Read. Lead. Succeed.Read. Lead. Succeed.

We’ve been using that tagline on bookmarks, our web site, and other development materials for years. It’s not just three catchy words that rhyme. There’s plenty of evidence to show that many highly effective leaders are avid readers.

In his Harvard Business Review article, “For Those Who Want to Lead, Read,” John Coleman writes, “deep, broad reading habits are often a defining characteristic of our greatest leaders and can catalyze insight, innovation, empathy, and personal effectiveness.” He points out that, “history is littered not only with great leaders who were avid readers and writers (remember, Winston Churchill won his Nobel prize in Literature, not Peace), but with business leaders who believed that deep, broad reading cultivated in them the knowledge, habits, and talents to improve their organizations.”

Neuroscience is showing that reading is to the mind what exercise is to the body. As an avid reader and author, I’ll admit to perhaps a little bias on the importance of leadership books! As Socrates advised way back when, we should improve ourselves by other people’s writing so, “you shall come easily by what others have labored hard for.”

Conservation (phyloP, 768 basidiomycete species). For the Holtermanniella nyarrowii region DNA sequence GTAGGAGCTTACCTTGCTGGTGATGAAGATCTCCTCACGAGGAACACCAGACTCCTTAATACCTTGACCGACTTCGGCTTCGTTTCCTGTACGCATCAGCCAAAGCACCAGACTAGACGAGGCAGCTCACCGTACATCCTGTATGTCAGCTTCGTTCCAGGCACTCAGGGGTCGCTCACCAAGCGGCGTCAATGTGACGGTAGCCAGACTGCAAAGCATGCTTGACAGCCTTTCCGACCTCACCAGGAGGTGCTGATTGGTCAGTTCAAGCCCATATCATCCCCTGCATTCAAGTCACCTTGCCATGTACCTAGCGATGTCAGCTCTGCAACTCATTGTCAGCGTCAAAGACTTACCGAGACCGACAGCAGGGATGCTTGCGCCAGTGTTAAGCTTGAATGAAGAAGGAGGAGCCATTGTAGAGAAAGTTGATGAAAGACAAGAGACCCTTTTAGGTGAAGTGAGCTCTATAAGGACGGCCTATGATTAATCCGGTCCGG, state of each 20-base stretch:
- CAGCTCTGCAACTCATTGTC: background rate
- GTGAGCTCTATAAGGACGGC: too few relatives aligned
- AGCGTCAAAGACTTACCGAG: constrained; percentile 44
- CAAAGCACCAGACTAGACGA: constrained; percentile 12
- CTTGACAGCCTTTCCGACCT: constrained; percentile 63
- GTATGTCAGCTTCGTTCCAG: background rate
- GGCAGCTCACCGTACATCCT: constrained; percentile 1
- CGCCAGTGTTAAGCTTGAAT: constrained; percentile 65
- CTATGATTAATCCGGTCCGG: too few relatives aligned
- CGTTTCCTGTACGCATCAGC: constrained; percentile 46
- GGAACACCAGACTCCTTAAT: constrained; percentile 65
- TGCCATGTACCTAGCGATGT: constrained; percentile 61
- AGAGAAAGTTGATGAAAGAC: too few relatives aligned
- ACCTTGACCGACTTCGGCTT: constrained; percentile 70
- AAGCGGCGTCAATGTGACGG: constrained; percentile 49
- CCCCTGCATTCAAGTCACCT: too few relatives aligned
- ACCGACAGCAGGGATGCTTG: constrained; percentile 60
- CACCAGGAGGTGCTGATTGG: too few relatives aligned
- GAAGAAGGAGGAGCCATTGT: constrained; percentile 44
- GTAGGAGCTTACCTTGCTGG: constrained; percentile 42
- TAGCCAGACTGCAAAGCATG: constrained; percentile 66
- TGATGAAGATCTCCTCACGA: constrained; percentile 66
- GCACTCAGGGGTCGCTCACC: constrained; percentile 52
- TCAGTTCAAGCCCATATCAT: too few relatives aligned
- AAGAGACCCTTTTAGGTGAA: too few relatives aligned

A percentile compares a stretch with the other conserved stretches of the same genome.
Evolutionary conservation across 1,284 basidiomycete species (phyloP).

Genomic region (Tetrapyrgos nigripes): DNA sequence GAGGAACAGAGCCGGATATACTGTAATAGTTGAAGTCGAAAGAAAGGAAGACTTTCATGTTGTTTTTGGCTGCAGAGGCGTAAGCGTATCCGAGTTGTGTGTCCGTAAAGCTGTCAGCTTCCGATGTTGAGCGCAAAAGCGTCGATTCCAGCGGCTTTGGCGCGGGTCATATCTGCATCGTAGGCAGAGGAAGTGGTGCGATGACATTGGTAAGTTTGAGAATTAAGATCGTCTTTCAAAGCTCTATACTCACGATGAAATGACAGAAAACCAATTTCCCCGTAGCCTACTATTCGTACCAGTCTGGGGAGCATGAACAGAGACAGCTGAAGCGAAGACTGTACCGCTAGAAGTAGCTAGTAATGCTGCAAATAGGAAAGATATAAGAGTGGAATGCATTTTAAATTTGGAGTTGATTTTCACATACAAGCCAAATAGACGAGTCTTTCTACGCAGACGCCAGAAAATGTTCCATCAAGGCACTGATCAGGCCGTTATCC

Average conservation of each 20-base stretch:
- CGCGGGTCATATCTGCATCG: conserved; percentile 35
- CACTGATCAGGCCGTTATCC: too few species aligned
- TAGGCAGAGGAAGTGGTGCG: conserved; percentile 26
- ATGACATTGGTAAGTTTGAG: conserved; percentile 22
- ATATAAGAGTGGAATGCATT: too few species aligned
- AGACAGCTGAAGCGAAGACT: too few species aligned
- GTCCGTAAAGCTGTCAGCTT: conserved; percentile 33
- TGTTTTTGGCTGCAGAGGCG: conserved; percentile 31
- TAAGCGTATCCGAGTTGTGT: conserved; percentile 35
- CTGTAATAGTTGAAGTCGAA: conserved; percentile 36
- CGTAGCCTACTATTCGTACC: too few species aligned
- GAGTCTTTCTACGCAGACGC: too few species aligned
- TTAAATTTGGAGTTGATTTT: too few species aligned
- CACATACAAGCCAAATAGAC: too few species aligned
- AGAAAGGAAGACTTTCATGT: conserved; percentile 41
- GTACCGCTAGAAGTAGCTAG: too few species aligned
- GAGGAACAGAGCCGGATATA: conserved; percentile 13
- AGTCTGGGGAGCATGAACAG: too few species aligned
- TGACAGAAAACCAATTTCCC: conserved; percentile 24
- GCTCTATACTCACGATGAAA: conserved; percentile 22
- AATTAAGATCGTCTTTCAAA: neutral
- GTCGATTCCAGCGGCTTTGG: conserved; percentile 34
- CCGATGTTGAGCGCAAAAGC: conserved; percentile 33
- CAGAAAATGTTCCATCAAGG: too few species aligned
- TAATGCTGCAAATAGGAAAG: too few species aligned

Effective leadership and learning are intertwined more than many people realize. When we see strong leaders we often don’t appreciate how hard they’ve worked to develop their abilities. They make it look so natural. Leadership researcher and author, Warren Bennis, spent much of his career trying to dispel the myth of the born leader. He writes,

“Biographies of great leaders sometimes read as if they entered the world with an extraordinary genetic endowment, as if their future leadership role was preordained. Do not believe it. The truth is that major capacities and competencies of leadership can be learned if the basic desire to learn them exists.”

Growth is a vital sign of life. We’re most alive when we’re more than human beings, we’re human becomings. As the world and our lives continue accelerating at Mach speed, it’s easy for growth to stagnate. We have no time to become more effective, so we speed up our ineffectiveness.

Tomorrow we publish my May blog posts in our June issue of The Leader Letter. This issue discusses the speed trap that snares many leaders and makes them runner faster, not smarter. You’ll also see the results of our “readersourcing” survey on book topics and have a chance to participate in stage two of my next leadership book. You can also get high again — on your career. And we’ll discuss a critical learning and development topic: succession planning.

May this issue help you avoid the problem Douglas Adams outlined in his book, The Hitchhiker’s Guide to the Galaxy,

“Human beings, who are almost unique in having the ability to learn from the experience of others, are also remarkable for their apparent disinclination to do so.”